Read on line
Listen on line
Main > Irish folktales > Fairy tale "A Year and a Day"

A Year and a Day

"How can they find the very place again?" said John. "It's been a year since then. It's likely they have forgot the spot. How could they remember it so long?"

"John," said his mother, "will you never trust me? Do you think that I've been waiting for them to forget all this time? The very evening after Kathleen was lost they brought me here and then took me to the very spot where they saw her last. They talked of it between themselves and decided just where it was, and many a time since they've been with me here, so that they could not forget it."

In a few minutes the girls stopped. "This is the place where we saw her last," they said; "just here. She stood here and seemed to be looking at something there on the grass."

Mrs. O'Brien whispered: "Stand still here, all of you, and do not speak or stir unless I call to you; then do whatever I tell you, and do it quickly."

Mrs. O'Brien drew out something which was hung about her neck, by a chain, under her gown. She held it before her in her hand. She stepped upon the grass and looked all around her. She went a few steps forward and looked around again. She went a little to the left, then a little more to the right. And then, to those who were watching, it seemed as if she saw something, though they could see nothing but her. For she made a few hurried steps and then put out her left hand, as if to take hold of something. Then they saw her raise her right hand, as if to touch the something that she had taken hold of, with what she held in it. Still they could see nothing except her, but now she hurried toward them, and suddenly they saw that she was leading Kathleen, with her left arm around her and holding her right hand against her forehead.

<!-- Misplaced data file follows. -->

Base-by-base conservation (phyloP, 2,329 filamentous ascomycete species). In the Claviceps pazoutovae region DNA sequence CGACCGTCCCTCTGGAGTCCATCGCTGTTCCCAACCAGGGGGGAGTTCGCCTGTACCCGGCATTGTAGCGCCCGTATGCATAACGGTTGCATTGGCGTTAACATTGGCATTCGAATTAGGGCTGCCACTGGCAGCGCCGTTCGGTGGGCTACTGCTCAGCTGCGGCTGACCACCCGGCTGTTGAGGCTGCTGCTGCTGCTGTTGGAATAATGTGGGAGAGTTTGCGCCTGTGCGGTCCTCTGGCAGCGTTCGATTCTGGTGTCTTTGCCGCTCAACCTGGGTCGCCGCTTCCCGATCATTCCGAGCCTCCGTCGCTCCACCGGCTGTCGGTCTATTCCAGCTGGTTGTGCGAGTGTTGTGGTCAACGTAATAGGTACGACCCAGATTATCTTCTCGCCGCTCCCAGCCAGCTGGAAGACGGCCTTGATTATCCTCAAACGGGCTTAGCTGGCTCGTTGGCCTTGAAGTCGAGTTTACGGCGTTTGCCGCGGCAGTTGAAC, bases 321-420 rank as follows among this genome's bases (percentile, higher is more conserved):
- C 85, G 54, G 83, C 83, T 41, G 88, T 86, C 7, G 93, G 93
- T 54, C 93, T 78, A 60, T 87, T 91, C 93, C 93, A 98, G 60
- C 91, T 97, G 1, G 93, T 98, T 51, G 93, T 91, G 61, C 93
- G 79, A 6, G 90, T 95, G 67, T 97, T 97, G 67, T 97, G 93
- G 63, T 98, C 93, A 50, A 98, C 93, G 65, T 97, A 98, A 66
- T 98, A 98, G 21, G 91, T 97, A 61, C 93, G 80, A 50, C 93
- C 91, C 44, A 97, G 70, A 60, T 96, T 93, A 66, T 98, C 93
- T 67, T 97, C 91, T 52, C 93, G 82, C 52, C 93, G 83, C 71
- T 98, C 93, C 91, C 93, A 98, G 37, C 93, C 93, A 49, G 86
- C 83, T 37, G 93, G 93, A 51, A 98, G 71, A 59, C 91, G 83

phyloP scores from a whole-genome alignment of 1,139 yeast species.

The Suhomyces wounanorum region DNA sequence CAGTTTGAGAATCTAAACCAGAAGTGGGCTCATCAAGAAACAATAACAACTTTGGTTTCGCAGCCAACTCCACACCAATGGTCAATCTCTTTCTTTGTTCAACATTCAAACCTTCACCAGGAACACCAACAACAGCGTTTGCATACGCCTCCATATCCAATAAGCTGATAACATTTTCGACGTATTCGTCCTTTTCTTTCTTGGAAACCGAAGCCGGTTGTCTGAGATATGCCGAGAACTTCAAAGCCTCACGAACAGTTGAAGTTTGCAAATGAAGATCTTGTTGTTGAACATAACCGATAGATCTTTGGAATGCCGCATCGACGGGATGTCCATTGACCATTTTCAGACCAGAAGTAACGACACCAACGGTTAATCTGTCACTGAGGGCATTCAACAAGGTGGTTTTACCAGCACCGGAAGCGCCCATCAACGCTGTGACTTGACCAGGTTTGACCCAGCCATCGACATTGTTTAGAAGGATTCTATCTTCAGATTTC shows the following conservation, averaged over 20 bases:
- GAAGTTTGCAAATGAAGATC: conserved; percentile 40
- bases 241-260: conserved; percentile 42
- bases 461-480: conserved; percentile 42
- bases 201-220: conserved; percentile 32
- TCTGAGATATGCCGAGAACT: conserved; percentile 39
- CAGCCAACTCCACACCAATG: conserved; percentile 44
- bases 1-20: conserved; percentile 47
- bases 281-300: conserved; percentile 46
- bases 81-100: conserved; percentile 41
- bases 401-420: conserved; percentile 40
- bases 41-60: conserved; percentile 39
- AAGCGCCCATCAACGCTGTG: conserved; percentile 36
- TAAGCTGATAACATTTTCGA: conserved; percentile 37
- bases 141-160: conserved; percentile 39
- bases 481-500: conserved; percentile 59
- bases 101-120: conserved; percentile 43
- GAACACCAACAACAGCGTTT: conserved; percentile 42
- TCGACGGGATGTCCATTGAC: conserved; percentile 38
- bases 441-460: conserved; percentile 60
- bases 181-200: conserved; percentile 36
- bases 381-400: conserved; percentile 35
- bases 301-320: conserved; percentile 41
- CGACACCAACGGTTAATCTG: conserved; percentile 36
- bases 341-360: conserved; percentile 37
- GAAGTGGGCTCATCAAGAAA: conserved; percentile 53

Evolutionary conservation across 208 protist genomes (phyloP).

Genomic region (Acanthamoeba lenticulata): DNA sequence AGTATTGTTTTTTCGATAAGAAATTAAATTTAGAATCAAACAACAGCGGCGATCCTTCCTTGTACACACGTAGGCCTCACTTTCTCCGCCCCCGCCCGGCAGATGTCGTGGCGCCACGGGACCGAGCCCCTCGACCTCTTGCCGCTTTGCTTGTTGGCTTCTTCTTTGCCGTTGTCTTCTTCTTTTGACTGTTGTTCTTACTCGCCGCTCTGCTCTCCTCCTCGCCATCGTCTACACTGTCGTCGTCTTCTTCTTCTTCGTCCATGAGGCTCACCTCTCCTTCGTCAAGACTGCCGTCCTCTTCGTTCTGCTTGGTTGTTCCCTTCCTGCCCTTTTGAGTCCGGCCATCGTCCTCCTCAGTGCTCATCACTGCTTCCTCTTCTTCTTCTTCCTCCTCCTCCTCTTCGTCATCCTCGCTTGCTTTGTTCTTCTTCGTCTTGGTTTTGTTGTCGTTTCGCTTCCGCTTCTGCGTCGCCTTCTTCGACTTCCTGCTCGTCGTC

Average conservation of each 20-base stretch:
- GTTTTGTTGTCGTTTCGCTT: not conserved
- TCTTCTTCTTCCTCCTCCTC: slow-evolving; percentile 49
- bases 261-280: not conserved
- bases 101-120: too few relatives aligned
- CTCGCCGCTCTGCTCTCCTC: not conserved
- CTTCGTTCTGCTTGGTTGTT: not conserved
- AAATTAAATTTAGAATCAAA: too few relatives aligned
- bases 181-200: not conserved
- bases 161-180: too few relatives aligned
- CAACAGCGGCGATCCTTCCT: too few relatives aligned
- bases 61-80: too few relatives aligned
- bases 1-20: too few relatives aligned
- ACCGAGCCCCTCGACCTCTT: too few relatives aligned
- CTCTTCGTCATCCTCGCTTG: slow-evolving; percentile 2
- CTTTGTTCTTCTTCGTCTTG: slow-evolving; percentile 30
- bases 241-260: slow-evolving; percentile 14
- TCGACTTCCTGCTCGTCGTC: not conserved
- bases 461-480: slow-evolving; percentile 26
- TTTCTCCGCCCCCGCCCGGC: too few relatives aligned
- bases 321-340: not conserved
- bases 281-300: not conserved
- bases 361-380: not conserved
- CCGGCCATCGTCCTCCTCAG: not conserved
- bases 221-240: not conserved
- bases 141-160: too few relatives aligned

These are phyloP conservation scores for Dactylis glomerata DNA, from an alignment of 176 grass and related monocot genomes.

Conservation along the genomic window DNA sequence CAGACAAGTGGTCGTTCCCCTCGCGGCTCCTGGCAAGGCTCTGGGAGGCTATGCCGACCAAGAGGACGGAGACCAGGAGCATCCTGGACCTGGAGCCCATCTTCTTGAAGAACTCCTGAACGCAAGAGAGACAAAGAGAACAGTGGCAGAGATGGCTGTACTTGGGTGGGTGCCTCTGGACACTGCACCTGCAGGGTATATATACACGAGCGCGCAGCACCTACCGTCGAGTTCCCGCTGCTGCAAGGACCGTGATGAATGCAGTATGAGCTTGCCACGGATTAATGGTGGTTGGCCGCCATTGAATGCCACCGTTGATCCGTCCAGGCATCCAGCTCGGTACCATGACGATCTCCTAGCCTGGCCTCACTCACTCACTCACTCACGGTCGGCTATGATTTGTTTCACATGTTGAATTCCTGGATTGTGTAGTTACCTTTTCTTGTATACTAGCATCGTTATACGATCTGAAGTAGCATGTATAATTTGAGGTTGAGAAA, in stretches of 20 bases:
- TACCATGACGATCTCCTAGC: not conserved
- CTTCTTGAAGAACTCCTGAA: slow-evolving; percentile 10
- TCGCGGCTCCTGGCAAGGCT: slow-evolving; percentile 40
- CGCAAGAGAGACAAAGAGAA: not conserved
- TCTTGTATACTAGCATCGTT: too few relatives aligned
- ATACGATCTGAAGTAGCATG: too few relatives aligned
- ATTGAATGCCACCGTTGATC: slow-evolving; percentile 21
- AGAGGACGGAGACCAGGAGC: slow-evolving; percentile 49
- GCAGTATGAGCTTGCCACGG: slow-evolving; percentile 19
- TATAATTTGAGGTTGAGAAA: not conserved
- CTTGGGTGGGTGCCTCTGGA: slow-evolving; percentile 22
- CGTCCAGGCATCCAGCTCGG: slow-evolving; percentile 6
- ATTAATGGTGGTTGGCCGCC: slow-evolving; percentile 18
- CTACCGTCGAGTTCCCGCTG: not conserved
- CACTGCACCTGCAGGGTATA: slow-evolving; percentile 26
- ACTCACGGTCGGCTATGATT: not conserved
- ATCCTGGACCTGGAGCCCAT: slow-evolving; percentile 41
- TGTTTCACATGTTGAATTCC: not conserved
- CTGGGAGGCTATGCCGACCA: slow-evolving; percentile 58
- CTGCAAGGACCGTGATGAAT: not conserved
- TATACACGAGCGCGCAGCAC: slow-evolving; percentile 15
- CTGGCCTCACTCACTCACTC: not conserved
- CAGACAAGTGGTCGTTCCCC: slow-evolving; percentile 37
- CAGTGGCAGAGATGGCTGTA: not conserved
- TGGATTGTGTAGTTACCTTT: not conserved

"Take her and go home with her," she said to John, "as quickly as you can. The rest of us will follow."

"Oh, father," said Kathleen, "I am so glad that you came to meet me! Have you and grandmother been worried about me all day? I was afraid you would be, but the baby needed me, and I couldn't send any word to you.

Also read
Andrew Coffey
Category: Celtic folktales
Read times: 18
The battle of the birds
Category: Celtic folktales
Read times: 9
Brewery of eggshells
Category: Celtic folktales
Read times: 6